Based on the way the world is heading today, more people should read this book. Be aware - Hayek is a very intelligent man and his mastery of the English language amazing. He goes to enormous effort to ensure his message is crystal clear so readers must be patient. For me, he has really opened to my eyes to the side of mankind that could destroy the species, but that said, I believe, that while the future will be up and down, humans will survive after they have learnt the lessons which current times demonstrate they must.
2 of 2 people found the following review helpful
5.0 out of 5 stars An excellent telling of how trade developed from the primitive tribal ... 5 Oct. 2016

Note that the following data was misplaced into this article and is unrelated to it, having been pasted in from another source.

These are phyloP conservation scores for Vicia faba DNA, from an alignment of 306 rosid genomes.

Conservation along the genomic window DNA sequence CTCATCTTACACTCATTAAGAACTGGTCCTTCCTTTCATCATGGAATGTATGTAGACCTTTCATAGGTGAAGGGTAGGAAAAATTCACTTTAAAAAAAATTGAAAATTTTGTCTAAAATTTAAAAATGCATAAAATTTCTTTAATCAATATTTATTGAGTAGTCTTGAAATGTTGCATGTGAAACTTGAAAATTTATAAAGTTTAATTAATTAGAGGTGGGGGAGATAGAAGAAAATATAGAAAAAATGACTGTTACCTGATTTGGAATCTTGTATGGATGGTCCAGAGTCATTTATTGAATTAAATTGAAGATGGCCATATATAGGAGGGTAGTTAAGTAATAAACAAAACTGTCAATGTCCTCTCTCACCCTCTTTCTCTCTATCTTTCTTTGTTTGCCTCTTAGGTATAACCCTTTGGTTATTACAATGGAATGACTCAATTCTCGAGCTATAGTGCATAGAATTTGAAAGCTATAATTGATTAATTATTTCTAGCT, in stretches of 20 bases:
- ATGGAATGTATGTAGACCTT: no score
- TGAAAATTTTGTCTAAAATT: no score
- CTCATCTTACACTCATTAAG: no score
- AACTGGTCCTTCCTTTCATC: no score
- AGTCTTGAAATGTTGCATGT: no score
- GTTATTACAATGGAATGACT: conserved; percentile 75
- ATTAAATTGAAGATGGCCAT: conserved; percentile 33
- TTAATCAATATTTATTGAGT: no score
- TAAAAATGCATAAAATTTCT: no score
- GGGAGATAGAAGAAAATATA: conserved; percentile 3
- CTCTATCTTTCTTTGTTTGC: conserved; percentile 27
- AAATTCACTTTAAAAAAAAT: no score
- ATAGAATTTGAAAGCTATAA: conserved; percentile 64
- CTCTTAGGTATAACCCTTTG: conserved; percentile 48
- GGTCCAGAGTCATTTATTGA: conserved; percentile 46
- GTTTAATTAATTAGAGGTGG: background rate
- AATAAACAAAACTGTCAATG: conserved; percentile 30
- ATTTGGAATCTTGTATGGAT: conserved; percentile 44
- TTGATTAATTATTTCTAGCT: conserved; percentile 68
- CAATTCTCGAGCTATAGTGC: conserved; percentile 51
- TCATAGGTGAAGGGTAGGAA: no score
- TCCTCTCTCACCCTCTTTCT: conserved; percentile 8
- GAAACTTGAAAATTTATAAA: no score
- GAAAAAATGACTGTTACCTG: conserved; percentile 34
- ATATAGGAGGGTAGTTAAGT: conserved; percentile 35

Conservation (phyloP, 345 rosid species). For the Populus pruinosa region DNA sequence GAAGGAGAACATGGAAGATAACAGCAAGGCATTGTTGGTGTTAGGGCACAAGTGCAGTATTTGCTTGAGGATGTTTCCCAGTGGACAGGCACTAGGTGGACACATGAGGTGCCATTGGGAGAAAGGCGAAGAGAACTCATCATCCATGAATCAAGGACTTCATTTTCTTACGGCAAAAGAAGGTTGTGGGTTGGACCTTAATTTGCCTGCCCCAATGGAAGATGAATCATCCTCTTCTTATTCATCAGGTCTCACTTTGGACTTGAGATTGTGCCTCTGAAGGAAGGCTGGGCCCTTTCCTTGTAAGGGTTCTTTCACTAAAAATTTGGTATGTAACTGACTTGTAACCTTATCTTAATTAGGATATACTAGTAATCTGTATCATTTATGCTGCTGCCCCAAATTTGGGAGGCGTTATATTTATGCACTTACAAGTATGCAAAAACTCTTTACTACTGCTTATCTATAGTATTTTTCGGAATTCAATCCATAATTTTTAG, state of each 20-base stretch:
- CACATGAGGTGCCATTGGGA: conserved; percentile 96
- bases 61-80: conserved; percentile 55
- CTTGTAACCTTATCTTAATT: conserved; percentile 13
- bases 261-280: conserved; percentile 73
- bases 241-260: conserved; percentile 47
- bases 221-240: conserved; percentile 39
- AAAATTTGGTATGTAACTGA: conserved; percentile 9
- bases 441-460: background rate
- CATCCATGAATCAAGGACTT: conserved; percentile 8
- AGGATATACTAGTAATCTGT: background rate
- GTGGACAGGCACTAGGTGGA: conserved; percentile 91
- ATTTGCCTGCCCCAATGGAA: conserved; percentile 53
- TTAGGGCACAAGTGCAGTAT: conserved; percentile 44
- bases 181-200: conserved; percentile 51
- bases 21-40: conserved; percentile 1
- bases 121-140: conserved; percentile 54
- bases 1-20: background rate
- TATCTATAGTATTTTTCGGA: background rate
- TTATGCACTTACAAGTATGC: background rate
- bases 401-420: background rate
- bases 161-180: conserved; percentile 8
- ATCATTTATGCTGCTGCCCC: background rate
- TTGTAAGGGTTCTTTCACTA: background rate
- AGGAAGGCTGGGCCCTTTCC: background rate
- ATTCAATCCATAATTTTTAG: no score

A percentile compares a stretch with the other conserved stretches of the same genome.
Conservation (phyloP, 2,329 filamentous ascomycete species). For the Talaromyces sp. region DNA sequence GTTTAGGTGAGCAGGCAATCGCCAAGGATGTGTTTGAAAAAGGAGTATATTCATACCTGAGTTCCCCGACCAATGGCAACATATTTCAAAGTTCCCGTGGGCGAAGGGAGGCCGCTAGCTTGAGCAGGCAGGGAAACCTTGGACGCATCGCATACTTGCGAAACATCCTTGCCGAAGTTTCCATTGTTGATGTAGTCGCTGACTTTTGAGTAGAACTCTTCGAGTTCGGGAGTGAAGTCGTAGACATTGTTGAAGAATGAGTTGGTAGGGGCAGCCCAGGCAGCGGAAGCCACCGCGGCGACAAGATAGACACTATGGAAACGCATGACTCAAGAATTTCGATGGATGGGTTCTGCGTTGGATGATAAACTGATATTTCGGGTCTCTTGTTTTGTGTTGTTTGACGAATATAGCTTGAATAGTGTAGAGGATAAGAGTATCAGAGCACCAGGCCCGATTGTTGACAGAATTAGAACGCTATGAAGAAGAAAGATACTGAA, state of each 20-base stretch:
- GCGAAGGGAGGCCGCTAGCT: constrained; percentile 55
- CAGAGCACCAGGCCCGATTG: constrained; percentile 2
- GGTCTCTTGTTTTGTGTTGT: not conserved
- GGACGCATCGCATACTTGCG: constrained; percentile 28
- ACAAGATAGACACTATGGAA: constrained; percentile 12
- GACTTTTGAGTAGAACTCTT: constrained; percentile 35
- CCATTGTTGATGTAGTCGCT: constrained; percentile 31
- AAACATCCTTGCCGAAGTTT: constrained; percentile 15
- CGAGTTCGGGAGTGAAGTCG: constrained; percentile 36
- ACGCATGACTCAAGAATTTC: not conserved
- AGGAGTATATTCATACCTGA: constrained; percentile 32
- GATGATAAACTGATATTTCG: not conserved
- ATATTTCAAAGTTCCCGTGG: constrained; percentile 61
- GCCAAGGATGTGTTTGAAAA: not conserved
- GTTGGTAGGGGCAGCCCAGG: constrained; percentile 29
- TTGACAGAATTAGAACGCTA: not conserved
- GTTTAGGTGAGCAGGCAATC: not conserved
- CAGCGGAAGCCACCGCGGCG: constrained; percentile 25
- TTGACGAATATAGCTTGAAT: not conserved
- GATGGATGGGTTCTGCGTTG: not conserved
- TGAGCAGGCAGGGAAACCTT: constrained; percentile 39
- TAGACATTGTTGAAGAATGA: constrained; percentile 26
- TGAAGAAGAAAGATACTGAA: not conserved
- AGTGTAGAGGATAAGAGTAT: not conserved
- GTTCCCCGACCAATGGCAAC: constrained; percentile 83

By James M Waldeck II - Published on Amazon.com
Format: Paperback Verified Purchase
An excellent telling of how trade developed from the primitive tribal societies up to the highly complex and "unmanageable" system that today is able to supply the needs of billions of consumers. It explains why a managed economy is doomed to failure and how it is impossible to anticipate what billions of people want.